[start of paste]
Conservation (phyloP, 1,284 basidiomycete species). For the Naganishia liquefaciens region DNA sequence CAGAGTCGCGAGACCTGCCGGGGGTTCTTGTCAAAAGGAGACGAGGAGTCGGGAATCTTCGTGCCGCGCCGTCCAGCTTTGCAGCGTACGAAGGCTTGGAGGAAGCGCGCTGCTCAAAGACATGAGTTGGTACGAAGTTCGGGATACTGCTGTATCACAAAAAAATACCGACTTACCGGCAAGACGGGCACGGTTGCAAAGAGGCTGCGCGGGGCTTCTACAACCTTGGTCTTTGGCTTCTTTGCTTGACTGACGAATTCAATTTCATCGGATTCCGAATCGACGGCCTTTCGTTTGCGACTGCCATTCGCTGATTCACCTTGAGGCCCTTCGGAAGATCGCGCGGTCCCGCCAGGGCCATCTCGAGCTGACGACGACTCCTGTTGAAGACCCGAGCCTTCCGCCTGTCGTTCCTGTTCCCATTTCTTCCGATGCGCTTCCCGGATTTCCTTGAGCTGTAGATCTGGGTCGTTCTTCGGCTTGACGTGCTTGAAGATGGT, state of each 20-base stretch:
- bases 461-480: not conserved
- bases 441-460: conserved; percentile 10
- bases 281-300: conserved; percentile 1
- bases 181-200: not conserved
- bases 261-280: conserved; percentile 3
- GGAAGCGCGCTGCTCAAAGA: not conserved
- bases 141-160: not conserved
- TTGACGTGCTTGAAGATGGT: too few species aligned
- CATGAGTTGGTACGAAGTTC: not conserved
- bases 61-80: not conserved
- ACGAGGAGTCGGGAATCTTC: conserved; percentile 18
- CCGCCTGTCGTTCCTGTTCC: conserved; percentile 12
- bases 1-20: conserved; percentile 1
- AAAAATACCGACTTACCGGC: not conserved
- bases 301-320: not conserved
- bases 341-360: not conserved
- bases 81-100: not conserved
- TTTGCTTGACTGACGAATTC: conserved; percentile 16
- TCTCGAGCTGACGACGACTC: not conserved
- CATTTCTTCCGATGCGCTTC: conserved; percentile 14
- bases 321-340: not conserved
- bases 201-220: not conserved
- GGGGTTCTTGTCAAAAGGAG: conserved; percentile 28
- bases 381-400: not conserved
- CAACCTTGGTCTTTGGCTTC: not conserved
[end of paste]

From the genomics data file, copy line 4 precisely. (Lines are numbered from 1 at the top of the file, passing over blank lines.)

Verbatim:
- bases 281-300: conserved; percentile 1